Nov 19 - Dec 20
Martin Delaney Photography
We love concrete. The industrial material used in most forms of construction feels like the vessel of human social endeavour par excellence. Concrete is shaped more by the cooperation of the engineer’s forms, the project plan and the team, than the lone craftsman’s hand. It is the material of collaboration and famously it was the material of choice for the Brutalist movement which sought Modernist solutions to the problems of housing, at least within the discourse of architecture. It was a big idea that marked the zenith of Modernism’s big ideas, after Brutalism, human ideas got smaller, less communal, more personal and more arbitrary. Subsequent generations, whether they scoffed at or admired the grandeur of Brutalism, haven’t been able to ignore it and in the miasma of contemporary life the heavy materialism inherent in blocky concrete, naive or not, reminds us that people once sought to build a better world on firm foundations.
These building are disappearing now. Sometimes, rightly so. Neglected and in disrepair, many examples have been torn down for snappier contemporary buildings which reflect the shiny upwardly mobile soul of the last three decades. CDX-FOTO’s work with these buildings is treading the line between capturing, creating and contemplating, as they contain the graphic geometric ideas apparent when looking up at these Brutalist monuments. The kaleidoscopic grey and harsh contrast lines cut through softer transient elements like clouds and branches making the bleakness palpable. A reminder that despite some ironic nostalgia, Brutalism was a solution that sometimes ignored human difference in its drive to put chaos to order.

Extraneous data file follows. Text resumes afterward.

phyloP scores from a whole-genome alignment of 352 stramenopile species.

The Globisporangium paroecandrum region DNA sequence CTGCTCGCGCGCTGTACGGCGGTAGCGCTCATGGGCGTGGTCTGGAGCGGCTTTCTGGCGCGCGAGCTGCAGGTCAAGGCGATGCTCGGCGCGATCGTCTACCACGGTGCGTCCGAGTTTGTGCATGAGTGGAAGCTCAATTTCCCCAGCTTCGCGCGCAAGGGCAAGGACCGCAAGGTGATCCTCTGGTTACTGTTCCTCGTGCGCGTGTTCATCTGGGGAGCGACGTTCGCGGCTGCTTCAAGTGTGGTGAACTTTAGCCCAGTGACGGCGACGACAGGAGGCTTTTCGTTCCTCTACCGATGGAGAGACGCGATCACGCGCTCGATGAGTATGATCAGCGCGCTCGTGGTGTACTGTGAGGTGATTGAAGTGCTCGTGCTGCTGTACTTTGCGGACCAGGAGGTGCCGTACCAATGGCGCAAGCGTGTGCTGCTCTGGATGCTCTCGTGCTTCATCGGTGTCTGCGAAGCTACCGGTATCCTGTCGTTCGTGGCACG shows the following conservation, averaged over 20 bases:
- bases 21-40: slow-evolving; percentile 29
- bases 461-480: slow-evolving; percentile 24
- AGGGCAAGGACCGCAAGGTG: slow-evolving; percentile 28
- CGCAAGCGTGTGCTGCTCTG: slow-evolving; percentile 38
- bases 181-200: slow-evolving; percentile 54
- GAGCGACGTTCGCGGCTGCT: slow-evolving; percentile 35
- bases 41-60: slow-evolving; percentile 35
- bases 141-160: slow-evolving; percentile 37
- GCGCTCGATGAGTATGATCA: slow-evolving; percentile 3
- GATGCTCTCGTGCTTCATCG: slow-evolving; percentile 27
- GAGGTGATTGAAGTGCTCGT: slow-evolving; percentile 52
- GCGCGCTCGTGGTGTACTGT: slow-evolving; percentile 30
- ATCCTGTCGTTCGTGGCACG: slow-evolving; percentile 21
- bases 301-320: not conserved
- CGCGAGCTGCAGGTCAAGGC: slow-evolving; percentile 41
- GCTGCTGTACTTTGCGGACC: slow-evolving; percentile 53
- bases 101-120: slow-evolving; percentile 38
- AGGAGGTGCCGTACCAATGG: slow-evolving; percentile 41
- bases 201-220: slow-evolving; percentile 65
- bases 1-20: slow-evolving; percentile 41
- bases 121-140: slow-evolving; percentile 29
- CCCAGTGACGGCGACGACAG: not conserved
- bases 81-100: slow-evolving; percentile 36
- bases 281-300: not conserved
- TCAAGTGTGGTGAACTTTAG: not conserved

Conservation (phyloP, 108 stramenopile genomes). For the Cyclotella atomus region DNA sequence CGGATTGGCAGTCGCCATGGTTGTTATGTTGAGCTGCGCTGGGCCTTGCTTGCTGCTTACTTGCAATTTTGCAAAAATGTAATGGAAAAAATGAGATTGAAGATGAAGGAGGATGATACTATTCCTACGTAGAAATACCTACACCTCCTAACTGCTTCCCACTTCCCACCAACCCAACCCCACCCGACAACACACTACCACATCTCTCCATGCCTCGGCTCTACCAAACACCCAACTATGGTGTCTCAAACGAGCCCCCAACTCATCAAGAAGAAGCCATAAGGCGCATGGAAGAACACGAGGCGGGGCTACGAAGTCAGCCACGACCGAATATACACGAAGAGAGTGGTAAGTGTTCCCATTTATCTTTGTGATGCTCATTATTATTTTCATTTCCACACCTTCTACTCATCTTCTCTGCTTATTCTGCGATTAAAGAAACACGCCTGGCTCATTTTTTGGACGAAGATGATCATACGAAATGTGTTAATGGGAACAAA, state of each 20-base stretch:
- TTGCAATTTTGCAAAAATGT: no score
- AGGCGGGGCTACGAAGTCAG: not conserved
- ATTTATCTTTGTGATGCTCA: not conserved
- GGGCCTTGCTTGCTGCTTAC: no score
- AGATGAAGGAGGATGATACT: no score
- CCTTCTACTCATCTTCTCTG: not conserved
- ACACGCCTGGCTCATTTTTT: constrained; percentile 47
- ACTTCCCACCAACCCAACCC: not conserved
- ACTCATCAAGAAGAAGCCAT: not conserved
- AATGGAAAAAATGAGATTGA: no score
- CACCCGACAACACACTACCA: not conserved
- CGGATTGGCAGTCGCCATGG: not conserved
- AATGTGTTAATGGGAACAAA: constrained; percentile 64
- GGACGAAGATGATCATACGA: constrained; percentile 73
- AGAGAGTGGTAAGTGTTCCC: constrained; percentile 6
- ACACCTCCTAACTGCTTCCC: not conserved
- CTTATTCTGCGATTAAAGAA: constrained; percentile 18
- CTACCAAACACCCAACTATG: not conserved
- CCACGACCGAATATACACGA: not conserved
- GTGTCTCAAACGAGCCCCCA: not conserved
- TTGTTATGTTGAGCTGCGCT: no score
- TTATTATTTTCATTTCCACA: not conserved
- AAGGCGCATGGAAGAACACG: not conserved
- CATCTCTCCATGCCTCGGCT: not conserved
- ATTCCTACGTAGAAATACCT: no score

London’s Brutalist towers have become fashionable and re-clad icons of style and regeneration. Even as ever-higher new buildings mark the skyline, Brutalist towers remain able to dominate the areas they overshadow and to fascinate or alienate. The Trellick Tower watches over West London and Balfron Tower over the East. Yet South East London has its own, grimmer tower. Long abandoned awaiting speculative development, it is still relatively unknown. Swathed in netting and left empty, it seems almost too massive – or too bleak? – to register. Clearly visible from the main rail lines into South East London, it can be harder to locate on foot. One day in early 2018, the photographer stumbled on a direct route as the sun began to sink behind the tower. The stripped 26 storey hulk was flanked by crows on one side and – high on a balcony – a peregrine falcon.
Netting ripped and dislodged by storms flapped poignantly, adding a strong visual contrast to the cavernous balconies. The fading late winter light emphasised the grandeur and melancholy associated with such relics of the era of the “white heat of technology”. The tower was caught in time, indefinitely suspended between utopian hopes and dystopian nightmares. In 2021, the photographer trawled his archives and virtually revisited a place that had never really left him, viewing it anew through the filters of time and exile.
cdx-foto is the photographic alias of writer Alexei Monroe, now based in Croatia. His photos have been used for album releases by Eden Grey and Am Not and featured in the 2019 Sz. Berlin performance Towards A Concrete (Dys)utopia. His 2015 photos of the doomed Birmingham Central Library were used in the book Nonument. Entirely self-taught, his main photographic interests are architectural and industrial sites, as well as land and skyscapes. Follow @cdxfoto21 on Instagram.
The aim of art is to represent not the outward appearance of things, but their inward significance. – Aristotle